Book Reviews
6:03 am
Tue October 8, 2013

A Skillfully Composed Space Opera In 'Ancillary Justice'

Originally published on Tue October 8, 2013 3:19 pm

"My heart is a fish, hiding in the water-grass."

Breq has found someone in the snow: a stranger to everyone on this planet, a thousand years old, a relic out of time — but despite all that, Breq remembers.

Breq used to be the ship that carried them both.

The assured, gripping and stylish Ancillary Justice is, in its broadest strokes, the tale of an empire, and in its smallest a character study, and part of debut novelist Anne Leckie's achievement is how she handles her protagonists in both of those contexts.

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Around the Nation
3:37 am
Tue October 8, 2013

Federal Workers Cut Back As Shutdown Enters Week 2

Originally published on Tue October 8, 2013 7:26 am

Transcript

STEVE INSKEEP, HOST:

OK. Supreme Court justices go back to work. Hundreds of thousands of federal employees remain at home because of the shutdown. Aaron Poe is one of them living in Anchorage Alaska.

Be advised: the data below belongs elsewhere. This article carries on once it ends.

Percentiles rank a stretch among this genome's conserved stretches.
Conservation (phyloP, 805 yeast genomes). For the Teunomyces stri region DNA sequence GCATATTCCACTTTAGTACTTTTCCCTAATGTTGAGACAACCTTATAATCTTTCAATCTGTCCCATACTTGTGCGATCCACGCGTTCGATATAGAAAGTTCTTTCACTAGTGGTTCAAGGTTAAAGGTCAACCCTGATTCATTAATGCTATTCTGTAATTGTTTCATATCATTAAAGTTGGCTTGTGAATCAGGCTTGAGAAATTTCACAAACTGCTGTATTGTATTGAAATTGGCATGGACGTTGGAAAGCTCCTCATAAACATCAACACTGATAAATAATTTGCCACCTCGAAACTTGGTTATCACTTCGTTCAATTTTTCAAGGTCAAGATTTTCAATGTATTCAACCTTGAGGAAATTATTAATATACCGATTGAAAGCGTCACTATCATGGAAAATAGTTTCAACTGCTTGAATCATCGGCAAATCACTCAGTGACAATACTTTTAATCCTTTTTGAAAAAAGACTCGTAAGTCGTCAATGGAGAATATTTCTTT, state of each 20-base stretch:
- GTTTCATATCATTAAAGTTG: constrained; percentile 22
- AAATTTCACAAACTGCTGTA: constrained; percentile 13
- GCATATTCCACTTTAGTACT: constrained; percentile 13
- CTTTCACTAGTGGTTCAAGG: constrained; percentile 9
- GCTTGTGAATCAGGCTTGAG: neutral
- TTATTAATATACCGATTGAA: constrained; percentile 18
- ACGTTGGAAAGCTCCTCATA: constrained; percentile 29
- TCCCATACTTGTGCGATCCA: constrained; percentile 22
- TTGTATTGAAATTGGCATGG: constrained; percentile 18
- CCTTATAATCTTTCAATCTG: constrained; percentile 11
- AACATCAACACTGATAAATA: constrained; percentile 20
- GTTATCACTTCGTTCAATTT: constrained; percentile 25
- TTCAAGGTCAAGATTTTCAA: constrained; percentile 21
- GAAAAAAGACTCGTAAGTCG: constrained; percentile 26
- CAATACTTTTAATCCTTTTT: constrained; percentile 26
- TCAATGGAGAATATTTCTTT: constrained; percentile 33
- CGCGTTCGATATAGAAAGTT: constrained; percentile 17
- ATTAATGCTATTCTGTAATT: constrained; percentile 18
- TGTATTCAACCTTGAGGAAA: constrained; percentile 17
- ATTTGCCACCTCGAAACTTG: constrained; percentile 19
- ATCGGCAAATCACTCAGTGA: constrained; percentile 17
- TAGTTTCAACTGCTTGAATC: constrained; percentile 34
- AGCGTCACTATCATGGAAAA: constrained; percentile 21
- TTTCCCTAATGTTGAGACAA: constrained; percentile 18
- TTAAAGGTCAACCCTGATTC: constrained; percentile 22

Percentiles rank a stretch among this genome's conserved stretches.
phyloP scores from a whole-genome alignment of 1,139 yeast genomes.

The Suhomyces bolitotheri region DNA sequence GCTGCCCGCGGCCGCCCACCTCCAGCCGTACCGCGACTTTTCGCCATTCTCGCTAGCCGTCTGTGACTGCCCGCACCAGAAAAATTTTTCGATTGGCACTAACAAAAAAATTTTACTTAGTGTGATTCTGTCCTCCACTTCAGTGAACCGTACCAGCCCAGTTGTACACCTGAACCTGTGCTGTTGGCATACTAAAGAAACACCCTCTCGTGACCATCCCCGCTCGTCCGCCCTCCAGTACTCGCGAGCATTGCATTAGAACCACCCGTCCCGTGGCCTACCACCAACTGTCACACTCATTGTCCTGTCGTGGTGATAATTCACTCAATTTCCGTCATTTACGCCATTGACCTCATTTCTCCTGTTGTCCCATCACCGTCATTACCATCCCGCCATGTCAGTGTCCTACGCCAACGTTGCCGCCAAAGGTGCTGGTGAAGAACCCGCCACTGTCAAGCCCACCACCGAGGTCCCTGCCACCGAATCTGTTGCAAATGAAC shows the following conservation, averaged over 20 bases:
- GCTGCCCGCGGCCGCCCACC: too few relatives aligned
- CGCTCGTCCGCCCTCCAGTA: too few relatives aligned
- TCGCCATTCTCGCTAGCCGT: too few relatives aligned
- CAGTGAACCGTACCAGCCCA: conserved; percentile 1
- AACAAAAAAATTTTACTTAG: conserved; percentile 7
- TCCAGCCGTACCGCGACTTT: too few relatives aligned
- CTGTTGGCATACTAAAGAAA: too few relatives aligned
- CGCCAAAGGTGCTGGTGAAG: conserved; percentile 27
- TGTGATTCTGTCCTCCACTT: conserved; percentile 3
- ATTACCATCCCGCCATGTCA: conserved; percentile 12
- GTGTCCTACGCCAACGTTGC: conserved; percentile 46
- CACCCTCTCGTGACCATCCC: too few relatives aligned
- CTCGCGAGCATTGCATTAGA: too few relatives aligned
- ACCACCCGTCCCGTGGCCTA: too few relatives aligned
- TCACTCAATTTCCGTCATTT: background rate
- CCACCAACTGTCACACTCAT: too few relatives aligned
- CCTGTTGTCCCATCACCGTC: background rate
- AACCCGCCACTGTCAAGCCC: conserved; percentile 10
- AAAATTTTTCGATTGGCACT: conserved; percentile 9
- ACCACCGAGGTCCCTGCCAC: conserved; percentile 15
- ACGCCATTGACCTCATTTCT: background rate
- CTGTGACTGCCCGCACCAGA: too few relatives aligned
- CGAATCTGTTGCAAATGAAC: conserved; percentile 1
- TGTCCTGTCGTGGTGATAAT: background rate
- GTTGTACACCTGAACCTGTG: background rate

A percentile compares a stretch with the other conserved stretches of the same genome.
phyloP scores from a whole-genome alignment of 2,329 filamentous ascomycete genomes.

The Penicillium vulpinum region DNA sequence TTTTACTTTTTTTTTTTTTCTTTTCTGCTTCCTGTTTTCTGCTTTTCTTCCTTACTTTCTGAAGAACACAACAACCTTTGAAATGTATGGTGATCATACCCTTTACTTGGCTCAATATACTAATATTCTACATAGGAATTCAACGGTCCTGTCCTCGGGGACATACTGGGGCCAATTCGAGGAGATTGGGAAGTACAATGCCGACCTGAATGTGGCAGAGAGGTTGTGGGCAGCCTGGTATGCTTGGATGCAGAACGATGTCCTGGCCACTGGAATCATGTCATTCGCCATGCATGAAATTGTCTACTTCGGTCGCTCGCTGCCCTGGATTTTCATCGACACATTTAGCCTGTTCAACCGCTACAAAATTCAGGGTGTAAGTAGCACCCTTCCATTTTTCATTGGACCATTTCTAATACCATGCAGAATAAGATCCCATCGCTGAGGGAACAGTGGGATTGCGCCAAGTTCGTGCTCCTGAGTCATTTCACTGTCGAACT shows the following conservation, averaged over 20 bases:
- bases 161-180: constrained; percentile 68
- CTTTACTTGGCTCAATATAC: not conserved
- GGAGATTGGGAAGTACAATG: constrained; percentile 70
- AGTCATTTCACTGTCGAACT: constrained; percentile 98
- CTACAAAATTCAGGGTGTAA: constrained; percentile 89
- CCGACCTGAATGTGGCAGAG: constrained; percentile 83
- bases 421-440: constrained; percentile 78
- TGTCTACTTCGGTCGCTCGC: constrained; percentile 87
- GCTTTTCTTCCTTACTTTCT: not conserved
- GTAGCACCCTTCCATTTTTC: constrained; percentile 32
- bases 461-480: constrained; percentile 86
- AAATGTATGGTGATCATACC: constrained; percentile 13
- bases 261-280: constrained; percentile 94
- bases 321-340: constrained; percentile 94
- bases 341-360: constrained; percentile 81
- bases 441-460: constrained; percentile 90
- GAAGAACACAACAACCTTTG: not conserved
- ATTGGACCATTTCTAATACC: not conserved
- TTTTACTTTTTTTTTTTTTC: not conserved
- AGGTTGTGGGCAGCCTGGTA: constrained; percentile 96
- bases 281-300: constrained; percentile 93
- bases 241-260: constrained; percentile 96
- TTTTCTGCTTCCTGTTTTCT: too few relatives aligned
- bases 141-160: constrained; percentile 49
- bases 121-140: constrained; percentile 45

RENEE MONTAGNE, HOST:

He's a biologist with the U.S. Fish and Wildlife Service. Like so many others, he says an extended shutdown will hit his family's budget.

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Business
3:37 am
Tue October 8, 2013

Job Cuts In The Works At Alcatel-Lucent

Originally published on Tue October 8, 2013 7:26 am

Transcript

STEVE INSKEEP, HOST:

NPR business news begins with high-tech job cuts.

(SOUNDBITE OF MUSIC)

INSKEEP: The French and American telecommunications manufacturer, Alcatel-Lucent, confirmed this morning it plans to cut 10,000 jobs worldwide. A company statement said 2,100 of those cuts will be from its operations in North and South America.

Now Alcatel-Lucent has been losing money for years. About a quarter of its staff are based in the United States, where the company runs the Nobel Prize-winning Bell Labs research facility.

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Business
3:37 am
Tue October 8, 2013

Measure To Fix 'Pint-Size' Problem In Michigan

Originally published on Tue October 8, 2013 7:26 am